Germany is defending its exports-based model of economic development

The summit of the world’s 20 largest economies ended on 12 November. During the summit, the United States accused China, Germany and Japan of contribution to  the increase of global trade imbalances due to their excessive focus on exports and their negligence of domestic demand. As a consequence, the USA proposed the establishment of the mechanism limitting trade surpluses and deficits. Germany was the main country opposing this proposal, seeing it as an attempt to introduce elements of a planned economy. According to German politicians, the trade imbalances are merely an effect of the operation of market mechanisms, whereas the key threats for the global economy equlibrium are the excessive budget deficits of most countries and the growing temptations to use protectionist measures across the world. Germany is unwilling to enter into any discussion regarding its pro-export economic model which could lead to the conclusion that , not only excessive public debts, but also the global trade imbalances are sources of the global economic crisis.
German economy is dependent on exports
The share of exports in Germany’s GDP has been continuously increasing (since 2005, exports have accounted for over 40% of the country’s GDP). At the same time, domestic demand in Germany has been growing for several years to a limited extent (at a rate of 1–3%). The key reasons behind this stagnation in internal consumption are: the ageing of German society and sluggish wage growth. The disproportion between the value of the goods and services exported from Germany and the value of those imported to the country has been accumulating over several years. Germany has the second largest trade surplus after China. In practice this means that the German economy strongly relies on the situation of the global economy.
In 2009, Germany had a trade surplus worth approximately US$163 billion (4.9% of GDP). The federal government has for a long time been supporting the pro-export model of the German economy by offering numerous instruments for boosting exports, such as export loans and guarantees. One consequence of this model is capital inflow (mainly of foreign currency) to Germany, encouraging German financial institutions to invest capital abroad, including in high-risk bonds issued by other countries. The effects of the present economic policy could be seen last year, when Germany, along with Italy and Japan, sustained the largest (5 per cent) fall in GDP among the world’s major economies. This was a consequence of the worsening situation on the global market, entailing an 18% slump in German exports. A significant fall in production last year is also one of the key causes of the present economic recovery; this year Germany’s GDP is predicted to increase by 3.4%. Nevertheless, production will return to pre-crisis levels only in 2011.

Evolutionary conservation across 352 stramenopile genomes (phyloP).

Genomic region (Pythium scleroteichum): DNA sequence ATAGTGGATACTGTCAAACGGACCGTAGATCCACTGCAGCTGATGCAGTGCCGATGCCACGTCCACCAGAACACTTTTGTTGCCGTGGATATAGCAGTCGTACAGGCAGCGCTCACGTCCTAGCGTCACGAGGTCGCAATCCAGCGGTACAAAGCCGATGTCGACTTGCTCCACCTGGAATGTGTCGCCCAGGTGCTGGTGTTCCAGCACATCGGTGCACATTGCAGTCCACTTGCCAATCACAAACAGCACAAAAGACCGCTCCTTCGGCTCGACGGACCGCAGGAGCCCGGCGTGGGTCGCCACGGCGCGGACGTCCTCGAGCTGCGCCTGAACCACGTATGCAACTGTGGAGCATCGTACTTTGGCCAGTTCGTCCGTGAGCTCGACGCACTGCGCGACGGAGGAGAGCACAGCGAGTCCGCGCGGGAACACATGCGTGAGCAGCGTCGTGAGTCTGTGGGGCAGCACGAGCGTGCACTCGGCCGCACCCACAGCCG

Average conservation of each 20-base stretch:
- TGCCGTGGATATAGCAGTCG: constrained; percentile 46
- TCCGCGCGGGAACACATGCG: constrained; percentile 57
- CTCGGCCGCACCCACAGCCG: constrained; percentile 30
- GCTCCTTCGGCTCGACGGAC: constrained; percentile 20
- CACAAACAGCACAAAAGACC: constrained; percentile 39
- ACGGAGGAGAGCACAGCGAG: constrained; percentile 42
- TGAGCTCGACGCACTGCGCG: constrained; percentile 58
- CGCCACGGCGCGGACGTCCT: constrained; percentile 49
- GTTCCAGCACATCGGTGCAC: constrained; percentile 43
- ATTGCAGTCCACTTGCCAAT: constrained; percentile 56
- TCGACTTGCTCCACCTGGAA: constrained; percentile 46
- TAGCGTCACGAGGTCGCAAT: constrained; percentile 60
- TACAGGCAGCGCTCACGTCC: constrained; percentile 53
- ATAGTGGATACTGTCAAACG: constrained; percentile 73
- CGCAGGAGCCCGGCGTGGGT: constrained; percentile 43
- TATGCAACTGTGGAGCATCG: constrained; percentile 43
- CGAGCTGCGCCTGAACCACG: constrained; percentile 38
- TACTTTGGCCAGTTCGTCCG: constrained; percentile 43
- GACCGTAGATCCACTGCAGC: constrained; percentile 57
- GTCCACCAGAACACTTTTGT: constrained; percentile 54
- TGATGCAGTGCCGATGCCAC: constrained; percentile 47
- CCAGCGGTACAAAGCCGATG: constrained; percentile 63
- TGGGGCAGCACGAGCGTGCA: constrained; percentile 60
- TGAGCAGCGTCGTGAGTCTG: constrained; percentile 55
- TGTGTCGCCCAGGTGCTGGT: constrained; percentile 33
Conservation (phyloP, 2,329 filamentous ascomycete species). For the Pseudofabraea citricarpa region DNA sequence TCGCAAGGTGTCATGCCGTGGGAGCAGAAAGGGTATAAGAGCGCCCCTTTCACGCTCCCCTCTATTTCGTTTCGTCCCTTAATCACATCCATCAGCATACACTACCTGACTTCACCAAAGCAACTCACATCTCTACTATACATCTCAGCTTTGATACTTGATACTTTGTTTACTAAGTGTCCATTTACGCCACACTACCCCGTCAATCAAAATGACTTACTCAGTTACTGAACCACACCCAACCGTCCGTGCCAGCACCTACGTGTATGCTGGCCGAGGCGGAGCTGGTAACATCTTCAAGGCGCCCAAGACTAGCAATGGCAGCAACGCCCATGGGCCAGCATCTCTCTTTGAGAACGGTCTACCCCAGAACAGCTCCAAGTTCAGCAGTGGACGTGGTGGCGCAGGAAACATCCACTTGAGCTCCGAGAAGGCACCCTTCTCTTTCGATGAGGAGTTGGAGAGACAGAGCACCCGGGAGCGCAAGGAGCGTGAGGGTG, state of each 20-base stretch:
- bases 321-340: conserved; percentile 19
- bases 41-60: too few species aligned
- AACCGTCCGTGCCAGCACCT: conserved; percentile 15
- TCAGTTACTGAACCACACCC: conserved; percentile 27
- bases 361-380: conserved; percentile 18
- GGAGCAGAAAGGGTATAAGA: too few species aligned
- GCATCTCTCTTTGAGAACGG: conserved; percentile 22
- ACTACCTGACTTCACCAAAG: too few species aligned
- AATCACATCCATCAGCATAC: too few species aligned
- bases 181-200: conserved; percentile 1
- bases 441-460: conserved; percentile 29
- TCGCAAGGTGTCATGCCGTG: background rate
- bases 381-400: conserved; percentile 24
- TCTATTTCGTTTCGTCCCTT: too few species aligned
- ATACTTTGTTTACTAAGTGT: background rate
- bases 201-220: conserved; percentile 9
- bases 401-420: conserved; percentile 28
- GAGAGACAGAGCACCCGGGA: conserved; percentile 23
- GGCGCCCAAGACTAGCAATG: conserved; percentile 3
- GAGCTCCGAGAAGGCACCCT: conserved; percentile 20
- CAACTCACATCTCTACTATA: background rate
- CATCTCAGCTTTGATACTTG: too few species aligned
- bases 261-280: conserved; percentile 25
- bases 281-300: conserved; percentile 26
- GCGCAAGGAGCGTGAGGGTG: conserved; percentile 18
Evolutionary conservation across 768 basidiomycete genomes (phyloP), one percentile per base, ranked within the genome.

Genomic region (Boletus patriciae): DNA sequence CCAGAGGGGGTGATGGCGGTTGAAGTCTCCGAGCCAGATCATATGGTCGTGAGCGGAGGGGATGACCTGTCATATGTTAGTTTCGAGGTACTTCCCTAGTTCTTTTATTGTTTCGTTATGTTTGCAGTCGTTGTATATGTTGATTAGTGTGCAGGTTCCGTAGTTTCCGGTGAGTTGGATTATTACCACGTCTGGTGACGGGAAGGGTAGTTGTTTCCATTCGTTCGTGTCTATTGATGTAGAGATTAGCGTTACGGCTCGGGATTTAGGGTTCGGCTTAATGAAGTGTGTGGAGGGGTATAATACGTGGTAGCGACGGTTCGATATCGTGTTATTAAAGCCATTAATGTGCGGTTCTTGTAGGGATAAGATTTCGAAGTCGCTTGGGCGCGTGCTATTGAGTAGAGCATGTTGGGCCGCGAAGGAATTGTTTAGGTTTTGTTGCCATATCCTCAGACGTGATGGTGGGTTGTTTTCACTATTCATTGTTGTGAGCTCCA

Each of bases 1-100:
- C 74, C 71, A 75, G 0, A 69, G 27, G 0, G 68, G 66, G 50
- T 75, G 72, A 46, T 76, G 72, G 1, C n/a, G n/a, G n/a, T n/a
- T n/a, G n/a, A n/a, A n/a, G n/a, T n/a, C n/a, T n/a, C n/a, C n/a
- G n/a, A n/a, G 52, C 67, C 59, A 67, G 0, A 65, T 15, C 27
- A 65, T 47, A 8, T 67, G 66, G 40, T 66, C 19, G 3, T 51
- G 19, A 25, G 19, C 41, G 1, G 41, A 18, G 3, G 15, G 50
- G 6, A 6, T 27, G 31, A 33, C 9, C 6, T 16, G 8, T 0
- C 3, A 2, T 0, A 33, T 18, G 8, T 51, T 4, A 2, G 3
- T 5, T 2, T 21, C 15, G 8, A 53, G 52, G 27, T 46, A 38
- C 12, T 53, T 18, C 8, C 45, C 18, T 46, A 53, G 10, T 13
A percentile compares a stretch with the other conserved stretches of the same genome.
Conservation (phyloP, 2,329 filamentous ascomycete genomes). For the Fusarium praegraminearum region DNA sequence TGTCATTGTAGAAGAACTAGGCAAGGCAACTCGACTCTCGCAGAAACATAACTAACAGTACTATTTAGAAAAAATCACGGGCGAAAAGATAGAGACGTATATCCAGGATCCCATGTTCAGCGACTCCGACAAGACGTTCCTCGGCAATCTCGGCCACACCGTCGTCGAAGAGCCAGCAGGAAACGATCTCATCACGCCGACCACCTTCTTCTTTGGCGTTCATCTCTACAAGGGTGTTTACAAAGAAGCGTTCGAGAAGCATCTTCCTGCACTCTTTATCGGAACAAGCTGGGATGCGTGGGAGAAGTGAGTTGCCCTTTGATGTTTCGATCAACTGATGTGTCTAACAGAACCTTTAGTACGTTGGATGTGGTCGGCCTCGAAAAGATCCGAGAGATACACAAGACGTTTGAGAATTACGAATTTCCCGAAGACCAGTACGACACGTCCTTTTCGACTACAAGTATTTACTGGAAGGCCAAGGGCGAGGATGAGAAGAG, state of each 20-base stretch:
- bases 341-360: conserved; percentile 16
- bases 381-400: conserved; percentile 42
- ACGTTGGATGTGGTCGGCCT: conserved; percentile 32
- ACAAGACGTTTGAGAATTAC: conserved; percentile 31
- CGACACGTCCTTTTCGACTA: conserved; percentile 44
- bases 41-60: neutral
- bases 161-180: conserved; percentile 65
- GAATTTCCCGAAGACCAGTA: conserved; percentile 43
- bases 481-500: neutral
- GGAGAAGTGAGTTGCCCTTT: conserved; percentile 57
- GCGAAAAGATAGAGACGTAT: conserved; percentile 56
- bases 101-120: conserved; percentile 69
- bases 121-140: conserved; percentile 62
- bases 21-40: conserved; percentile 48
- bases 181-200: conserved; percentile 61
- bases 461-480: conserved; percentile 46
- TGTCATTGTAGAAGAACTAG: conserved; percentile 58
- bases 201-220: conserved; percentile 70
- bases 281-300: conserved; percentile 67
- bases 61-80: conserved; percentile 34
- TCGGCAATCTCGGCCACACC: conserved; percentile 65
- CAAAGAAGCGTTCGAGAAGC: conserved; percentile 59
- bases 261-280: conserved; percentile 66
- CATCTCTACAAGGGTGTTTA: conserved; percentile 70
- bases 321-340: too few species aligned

Germany is firmly defending its economic model
The recent financial crisis gave rise to a discussion regarding its causes and the directions of change in the global economic order. Proposals for change have been discussed inside various expert and political groups, such as the G20 meetings or the forum of eurozone member states. The International Monetary Fund has especially emphasised the issue of the global trade imbalances. This year the dispute between exporters and importers has sharpened. In March, the German economic model was criticised by the French minister of finance, Christine Lagarde. The need to make the German economy more balanced has also been emphasised by the International Monetary Fund’s Managing Director Dominique Strauss-Kahn. Thus the dispute during the G20 was part of the debate on the trade imbalances and was raised by the USA, which in 2009 had the largest trade deficit in the world, reaching US$378 billion (2.6% of GDP). Americans include China, Japan and Germany in a list of countries they believe are overly dependent on exports and partly put the blame for the US public debt on exporter countries. The US Secretary of the Treasury, Timothy Geithner, put forward a proposal at the G20 summit to restrict the trade imbalances (both surpluses and deficits) in national economies to 4% of GDP. The body in charge of coordinating such actions would be the IMF.